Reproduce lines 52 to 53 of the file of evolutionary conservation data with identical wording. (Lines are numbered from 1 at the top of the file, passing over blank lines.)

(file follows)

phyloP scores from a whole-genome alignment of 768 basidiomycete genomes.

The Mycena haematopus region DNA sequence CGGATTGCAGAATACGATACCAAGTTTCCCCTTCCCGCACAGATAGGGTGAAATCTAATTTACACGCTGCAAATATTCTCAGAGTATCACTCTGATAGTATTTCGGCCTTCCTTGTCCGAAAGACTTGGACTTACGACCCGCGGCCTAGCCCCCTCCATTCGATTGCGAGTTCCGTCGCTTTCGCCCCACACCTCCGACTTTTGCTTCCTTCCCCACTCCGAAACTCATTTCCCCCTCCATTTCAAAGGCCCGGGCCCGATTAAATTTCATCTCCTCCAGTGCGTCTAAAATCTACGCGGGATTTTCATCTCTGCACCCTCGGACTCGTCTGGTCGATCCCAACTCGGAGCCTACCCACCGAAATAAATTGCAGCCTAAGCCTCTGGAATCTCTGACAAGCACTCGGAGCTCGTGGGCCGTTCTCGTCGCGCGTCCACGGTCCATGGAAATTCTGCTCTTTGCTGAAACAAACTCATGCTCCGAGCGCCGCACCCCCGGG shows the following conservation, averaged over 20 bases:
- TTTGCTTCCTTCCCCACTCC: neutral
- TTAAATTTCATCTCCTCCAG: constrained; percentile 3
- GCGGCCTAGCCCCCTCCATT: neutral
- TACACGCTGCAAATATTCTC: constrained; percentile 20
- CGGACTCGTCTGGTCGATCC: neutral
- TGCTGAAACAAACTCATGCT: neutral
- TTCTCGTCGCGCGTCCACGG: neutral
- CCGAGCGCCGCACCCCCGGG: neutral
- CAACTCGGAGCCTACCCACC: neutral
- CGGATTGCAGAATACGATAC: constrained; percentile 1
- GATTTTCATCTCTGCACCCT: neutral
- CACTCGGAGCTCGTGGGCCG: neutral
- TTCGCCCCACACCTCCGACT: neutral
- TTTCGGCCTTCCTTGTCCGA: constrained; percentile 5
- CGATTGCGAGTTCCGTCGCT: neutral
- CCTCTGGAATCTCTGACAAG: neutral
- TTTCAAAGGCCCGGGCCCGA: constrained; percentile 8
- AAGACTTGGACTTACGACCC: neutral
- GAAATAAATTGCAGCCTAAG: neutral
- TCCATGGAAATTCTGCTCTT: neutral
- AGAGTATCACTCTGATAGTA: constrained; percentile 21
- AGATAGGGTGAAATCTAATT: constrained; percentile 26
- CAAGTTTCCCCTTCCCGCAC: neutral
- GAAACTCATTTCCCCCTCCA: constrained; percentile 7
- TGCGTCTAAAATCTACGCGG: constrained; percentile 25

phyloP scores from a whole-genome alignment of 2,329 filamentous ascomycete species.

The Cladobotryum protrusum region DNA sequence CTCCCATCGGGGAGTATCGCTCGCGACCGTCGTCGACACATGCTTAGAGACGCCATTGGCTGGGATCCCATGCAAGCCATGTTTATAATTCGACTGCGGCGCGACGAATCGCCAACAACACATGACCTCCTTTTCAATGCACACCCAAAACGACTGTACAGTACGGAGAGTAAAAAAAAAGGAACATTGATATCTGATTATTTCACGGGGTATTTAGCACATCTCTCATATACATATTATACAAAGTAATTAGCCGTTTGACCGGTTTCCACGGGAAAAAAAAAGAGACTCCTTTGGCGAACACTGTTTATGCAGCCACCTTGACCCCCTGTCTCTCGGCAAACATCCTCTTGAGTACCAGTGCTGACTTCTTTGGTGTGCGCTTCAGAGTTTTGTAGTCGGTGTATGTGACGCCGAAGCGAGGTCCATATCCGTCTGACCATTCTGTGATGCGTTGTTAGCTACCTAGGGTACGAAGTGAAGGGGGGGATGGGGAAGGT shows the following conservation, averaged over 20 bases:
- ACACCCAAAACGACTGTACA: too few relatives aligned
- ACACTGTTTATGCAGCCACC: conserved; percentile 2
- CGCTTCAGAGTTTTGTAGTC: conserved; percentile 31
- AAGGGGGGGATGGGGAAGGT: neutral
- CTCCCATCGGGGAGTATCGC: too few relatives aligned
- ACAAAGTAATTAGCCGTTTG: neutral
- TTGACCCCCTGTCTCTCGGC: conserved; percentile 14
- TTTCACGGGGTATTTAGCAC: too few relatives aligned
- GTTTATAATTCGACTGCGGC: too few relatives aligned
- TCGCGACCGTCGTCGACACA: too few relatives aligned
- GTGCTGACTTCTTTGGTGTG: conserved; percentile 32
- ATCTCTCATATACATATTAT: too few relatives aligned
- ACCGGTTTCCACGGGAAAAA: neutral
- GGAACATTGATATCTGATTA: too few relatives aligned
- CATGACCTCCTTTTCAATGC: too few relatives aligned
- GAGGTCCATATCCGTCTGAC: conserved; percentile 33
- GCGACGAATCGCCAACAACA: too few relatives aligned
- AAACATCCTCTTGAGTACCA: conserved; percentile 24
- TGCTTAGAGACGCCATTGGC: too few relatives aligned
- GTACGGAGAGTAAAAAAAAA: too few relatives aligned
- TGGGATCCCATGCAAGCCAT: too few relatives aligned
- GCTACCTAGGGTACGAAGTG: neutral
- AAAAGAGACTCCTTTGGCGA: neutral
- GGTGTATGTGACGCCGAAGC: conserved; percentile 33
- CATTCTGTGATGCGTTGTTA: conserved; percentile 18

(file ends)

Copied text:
- AAAAGAGACTCCTTTGGCGA: neutral
- GGTGTATGTGACGCCGAAGC: conserved; percentile 33